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Justice News

Department of Justice
U.S. Attorney’s Office
Northern District of New York

FOR IMMEDIATE RELEASE
Friday, November 4, 2016

Binghamton Man Pleads Guilty to Preparing False Tax Return

Defendant Admitted to Preparing Twenty-Seven False Returns, Netting His Clients more than $100,000 in Unearned Refunds

SYRACUSE, NEW YORK – Donald Grant, 40, of Binghamton, New York, pled guilty today to assisting in preparing a false tax return and attempting to interfere with the administration of Internal Revenue Laws. 

 

The announcement was made by United States Attorney Richard S. Hartunian and Shantelle P. Kitchen, Special Agent in Charge of IRS-Criminal Investigation’s New York Field Office.

 

As part of his guilty plea, Grant admitted that over the course of four years he prepared twenty-seven tax returns that contained false information.  These returns contained false claims of business income, business losses, and educational expenses, which gave Grant’s thirteen taxpayer clients more than $100,000 in refunds they were not entitled to.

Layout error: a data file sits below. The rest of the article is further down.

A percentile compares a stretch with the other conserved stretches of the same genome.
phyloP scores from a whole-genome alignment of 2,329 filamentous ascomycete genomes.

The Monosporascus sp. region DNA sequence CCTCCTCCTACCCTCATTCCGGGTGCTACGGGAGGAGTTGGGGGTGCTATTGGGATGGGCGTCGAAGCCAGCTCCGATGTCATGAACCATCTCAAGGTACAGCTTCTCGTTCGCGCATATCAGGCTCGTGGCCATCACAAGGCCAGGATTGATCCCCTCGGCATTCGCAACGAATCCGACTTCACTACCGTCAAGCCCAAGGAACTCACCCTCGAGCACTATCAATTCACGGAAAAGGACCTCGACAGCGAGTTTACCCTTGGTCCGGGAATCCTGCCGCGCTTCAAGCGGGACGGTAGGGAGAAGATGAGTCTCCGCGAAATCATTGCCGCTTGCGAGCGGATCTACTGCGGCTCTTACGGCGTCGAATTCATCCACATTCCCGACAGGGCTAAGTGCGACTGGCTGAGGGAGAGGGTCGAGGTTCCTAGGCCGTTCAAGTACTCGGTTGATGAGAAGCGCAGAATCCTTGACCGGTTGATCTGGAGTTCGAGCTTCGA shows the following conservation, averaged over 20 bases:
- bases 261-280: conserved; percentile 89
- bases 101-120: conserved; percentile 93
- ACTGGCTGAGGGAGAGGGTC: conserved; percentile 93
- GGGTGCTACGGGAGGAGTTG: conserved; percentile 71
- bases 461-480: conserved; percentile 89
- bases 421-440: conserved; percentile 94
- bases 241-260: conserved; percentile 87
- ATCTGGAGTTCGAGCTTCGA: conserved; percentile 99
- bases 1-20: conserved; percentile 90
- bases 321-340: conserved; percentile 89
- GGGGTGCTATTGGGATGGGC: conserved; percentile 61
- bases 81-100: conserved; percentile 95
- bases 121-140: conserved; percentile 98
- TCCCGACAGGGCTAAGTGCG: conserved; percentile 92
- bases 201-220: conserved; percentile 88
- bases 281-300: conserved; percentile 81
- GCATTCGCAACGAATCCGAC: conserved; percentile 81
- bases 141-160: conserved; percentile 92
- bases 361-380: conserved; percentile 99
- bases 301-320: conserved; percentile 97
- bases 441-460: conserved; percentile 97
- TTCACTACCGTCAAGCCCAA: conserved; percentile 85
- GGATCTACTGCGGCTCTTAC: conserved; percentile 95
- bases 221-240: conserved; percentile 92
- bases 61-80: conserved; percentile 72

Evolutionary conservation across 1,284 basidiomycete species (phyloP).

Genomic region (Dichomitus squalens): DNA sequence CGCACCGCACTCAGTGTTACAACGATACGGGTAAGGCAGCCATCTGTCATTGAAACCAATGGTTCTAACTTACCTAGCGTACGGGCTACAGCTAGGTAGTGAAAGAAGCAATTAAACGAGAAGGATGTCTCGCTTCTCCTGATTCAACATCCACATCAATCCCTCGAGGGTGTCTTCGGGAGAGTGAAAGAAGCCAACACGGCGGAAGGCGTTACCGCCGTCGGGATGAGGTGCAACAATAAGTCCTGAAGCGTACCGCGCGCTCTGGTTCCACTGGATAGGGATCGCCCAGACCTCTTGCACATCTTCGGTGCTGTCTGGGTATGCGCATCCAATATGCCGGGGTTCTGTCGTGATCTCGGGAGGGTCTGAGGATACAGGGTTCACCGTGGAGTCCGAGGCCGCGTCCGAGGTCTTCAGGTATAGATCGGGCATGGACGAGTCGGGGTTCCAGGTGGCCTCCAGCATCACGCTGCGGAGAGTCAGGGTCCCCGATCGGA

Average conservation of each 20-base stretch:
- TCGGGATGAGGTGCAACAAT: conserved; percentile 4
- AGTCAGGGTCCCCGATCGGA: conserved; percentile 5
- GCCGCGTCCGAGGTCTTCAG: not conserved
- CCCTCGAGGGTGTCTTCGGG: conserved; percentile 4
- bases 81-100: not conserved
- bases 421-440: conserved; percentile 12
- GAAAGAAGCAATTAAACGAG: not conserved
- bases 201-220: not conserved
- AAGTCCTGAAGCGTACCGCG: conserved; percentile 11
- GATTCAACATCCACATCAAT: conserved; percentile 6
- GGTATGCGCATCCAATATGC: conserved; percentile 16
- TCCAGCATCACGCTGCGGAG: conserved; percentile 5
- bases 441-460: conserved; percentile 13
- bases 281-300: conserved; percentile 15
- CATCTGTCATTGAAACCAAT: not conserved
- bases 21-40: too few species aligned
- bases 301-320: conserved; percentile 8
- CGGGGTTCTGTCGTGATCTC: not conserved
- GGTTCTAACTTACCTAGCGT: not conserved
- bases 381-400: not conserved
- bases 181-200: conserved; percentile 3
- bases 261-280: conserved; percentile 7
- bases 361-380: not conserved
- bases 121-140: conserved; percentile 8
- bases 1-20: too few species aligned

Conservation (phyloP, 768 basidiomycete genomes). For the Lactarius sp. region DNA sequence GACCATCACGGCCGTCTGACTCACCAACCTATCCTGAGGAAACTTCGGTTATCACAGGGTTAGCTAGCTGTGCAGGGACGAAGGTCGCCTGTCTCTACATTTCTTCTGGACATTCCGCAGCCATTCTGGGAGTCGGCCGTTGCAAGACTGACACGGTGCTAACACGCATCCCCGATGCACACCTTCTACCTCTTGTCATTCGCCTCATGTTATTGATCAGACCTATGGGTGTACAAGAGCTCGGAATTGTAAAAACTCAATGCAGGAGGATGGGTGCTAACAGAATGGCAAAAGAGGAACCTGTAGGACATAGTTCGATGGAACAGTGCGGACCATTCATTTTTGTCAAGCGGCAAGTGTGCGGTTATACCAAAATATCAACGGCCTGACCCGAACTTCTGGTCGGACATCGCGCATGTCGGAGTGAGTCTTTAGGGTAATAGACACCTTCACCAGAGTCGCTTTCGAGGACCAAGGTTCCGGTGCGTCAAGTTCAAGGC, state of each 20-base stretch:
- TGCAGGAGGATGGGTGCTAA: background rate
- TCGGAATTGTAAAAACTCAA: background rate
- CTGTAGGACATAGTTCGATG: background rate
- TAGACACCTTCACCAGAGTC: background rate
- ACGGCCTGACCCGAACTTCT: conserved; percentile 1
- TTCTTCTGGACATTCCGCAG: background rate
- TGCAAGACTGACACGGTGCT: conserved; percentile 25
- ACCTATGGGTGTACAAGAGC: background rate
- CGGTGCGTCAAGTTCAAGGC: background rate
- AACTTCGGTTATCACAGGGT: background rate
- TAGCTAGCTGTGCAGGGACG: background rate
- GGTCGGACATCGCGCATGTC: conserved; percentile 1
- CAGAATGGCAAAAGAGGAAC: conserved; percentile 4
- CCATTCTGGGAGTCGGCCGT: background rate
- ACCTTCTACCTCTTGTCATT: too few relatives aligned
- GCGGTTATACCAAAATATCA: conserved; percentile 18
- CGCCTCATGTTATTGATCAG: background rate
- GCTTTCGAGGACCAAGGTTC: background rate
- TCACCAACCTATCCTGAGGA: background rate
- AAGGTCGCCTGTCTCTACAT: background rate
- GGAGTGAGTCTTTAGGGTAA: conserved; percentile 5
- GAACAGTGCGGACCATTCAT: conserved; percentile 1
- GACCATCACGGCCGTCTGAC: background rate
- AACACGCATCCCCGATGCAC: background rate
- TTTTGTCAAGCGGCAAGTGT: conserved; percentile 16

Grant also admitted that he interfered with the IRS-Criminal Investigation’s inquiry into the returns he prepared and filed by providing a client with a counterfeit profit and loss statement, encouraged clients to provide false information to investigators, and provided false information himself, when interviewed by an IRS.

 

Sentencing is scheduled for March 9, 2017 before United States District Judge David N. Hurd.  Grant faces up to 3 years in prison on both counts, a maximum fine of $100,000 for preparing a false return and $5,000 for interfering with Internal Revenue Laws, and a maximum term of supervised release of 1 year.  At sentencing, Grant may also be ordered to pay restitution to the IRS.  A defendant’s sentence is imposed by a judge based on the particular statute the defendant is charged with violating, the U.S. Sentencing Guidelines and other factors.

 

This case was investigated by the New York Field Office of the IRS-Criminal Investigation, and is being prosecuted by Assistant U.S. Attorney Robert Levine.

Topic(s): 
Tax
Updated November 4, 2016